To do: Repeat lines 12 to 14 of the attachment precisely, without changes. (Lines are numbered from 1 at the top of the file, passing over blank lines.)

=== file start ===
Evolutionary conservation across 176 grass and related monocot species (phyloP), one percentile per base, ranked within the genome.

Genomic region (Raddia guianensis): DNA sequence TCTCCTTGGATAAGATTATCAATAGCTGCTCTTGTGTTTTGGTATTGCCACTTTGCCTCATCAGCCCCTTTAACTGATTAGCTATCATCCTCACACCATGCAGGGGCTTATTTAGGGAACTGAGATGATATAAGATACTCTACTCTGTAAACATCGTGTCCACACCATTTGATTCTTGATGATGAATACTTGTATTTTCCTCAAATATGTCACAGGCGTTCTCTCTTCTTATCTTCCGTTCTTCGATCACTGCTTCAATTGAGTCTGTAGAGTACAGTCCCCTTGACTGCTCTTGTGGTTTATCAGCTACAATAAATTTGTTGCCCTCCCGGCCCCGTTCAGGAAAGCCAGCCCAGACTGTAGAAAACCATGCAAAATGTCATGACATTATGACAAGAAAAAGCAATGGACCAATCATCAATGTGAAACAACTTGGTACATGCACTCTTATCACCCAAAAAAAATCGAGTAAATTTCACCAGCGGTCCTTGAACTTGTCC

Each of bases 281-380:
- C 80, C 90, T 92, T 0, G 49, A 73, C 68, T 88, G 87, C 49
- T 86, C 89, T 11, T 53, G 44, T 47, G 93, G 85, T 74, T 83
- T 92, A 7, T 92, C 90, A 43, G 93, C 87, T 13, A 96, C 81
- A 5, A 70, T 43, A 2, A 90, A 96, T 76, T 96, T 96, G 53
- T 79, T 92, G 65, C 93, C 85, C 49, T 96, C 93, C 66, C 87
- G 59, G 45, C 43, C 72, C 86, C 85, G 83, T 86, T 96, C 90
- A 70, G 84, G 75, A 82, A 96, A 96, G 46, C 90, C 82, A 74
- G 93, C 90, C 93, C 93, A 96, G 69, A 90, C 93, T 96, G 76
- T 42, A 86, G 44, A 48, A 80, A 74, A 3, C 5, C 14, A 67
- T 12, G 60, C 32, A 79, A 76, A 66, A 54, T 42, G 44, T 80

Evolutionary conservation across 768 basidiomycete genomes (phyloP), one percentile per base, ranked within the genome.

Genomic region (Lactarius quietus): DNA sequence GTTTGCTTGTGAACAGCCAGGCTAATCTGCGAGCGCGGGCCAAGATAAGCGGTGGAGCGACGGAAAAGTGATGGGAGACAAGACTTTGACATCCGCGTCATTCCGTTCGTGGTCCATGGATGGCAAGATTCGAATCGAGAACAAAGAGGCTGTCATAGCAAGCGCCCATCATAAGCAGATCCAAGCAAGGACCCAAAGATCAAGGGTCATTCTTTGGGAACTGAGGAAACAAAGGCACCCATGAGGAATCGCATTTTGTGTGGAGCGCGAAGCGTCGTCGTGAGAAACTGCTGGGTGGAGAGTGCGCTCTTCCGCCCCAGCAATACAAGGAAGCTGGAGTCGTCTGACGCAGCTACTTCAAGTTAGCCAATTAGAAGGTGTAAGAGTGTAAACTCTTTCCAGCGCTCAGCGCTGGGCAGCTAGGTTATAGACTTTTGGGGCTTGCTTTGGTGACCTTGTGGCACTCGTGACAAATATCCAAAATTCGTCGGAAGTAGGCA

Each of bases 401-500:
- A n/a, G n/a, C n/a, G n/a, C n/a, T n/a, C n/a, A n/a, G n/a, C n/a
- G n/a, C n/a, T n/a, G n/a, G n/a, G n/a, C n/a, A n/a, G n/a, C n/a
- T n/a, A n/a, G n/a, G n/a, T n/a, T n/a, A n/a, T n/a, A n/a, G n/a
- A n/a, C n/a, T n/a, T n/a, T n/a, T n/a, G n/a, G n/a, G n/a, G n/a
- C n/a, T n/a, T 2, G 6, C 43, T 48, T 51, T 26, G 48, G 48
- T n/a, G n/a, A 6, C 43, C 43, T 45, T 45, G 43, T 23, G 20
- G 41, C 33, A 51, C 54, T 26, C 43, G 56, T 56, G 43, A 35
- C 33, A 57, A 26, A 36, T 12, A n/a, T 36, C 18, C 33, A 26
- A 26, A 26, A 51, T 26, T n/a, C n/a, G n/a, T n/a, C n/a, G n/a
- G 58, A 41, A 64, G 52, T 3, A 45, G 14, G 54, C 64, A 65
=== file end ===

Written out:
- T 42, A 86, G 44, A 48, A 80, A 74, A 3, C 5, C 14, A 67
- T 12, G 60, C 32, A 79, A 76, A 66, A 54, T 42, G 44, T 80

Evolutionary conservation across 768 basidiomycete genomes (phyloP), one percentile per base, ranked within the genome.